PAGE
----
MySQL Left Join Syntax to find missing records?

I have a table that has two types of data (will call them invoiced and paid). Each record is of one of two types: type1 (invoice) or type2 (payment record).

So, for an invoice (#1234) I have one record (with column invoice_number = 1234, type = 1) that shows an invoice was sent out, then another record (hopefully - if the client paid their invoice) that shows that it was paid (again, the column invoice_number shows 1234 for that record as well, but this type = 2 since it is a payment).

I want to run a query that shows me all the invoices that were sent out, but not yet paid.

I am thinking that it should be a left join query where I join the table to itself, but the variations I have tried so far don't seem correct because a count(*) on the invoice type records, I get around 8,000. When I do a count(*) for the payment type records, I get around 2,000. So, we are aware that this client has around 4,000 outstanding invoices. Ergo, I am looking for a result set right at 4,000 records.

What's the query?
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DrDamnitAsked:
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GaryCommented:
Generically...I think...

SELECT * from table AS t1
JOIN table t2 ON t1.column invoice_number =t2.column invoice_number 
WHERE t1.type = 1 AND t2.type = Null

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DrDamnitAuthor Commented:
here's the catch... t2.type = NULL flat won't exist because the payment hasn't been made yet.

...or am I making it too hard?
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GaryCommented:
If it doesn't exist it will be Null (may need more coffee to think about this)
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DrDamnitAuthor Commented:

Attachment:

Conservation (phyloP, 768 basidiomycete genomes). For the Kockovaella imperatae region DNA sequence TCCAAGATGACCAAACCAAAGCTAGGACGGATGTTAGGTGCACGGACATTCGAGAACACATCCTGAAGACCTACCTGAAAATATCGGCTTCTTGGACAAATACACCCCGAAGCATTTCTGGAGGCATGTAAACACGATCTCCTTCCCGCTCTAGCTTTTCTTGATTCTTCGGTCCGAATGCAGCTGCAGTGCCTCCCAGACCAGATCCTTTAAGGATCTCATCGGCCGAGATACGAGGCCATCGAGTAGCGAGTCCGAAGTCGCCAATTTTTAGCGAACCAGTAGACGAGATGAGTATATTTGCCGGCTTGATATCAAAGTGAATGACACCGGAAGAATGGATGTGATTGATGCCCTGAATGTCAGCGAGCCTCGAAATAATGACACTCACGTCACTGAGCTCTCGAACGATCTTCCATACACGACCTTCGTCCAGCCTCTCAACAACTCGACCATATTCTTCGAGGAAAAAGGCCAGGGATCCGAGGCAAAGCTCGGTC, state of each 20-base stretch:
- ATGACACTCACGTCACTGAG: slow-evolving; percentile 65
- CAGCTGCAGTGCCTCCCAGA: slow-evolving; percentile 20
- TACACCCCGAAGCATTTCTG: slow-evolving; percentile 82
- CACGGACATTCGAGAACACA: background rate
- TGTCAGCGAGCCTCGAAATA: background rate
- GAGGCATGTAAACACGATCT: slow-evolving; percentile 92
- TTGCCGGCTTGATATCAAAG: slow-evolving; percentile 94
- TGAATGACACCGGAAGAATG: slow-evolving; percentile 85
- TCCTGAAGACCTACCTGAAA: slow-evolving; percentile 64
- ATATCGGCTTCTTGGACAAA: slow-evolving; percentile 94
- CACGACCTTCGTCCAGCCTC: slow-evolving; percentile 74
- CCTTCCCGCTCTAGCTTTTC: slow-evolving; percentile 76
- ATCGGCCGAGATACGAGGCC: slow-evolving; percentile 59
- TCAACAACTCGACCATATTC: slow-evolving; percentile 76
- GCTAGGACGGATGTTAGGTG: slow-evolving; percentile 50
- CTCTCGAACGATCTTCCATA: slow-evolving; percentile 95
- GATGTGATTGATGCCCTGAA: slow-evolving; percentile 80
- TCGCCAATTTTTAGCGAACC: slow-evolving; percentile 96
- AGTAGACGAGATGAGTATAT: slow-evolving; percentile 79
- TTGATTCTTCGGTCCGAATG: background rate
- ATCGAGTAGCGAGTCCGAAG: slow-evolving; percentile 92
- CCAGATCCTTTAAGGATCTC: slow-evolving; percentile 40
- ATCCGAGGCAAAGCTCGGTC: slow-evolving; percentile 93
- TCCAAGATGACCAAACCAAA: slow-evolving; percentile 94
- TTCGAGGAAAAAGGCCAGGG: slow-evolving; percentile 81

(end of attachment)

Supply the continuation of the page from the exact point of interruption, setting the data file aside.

that gave me 2,390 rows, which is about half of what it should be, and we just found an example invoice number that should have been in the report, but wasn't...
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GaryCommented:
Coffee does wonders

If you only want the invoice number
SELECT invoice_number
FROM table
GROUP BY invoice_number
HAVING count(invoice_number) = 1

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If you want more details
SELECT *
FROM table
WHERE invoice_number IN (
SELECT invoice_number
FROM table
GROUP BY invoice_number
HAVING count(invoice_number) = 1
)

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DrDamnitAuthor Commented:
Coffee is wonderful.
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DrDamnitAuthor Commented:
Uh-Oh.... it's not right!

query fail.
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DrDamnitAuthor Commented:
...FYI type3 = invoiced and type4 = paid in real life. I said type 1 and type 2 in the original question for simplicity.
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DrDamnitAuthor Commented:
In the screenshot above (to clarify): the first record that we see, invoice # 4258008-1, should not appear in our results query BECAUSE it has both types (in the second image on the screenshot).

Thoughts?
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GaryCommented:
I can't see how you can get two rows with the same ID - the query precludes it.
Is it the same result for both queries?
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PortletPaulfreelancerCommented:
FYI:
An alternative approach is to use NOT EXISTS

select
*
from your_table
where NOT EXISTS (
      select null
      from your_table as paid
      where `FILE TYPE` = 'type4'
      and your_table.`INVOICE NUMBER` = PAID.`INVOICE NUMBER`
     )
and `FILE TYPE` = 'type3';

{+edit, sorry forgot the last line of the query above, which is necessary}
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MySQL Server

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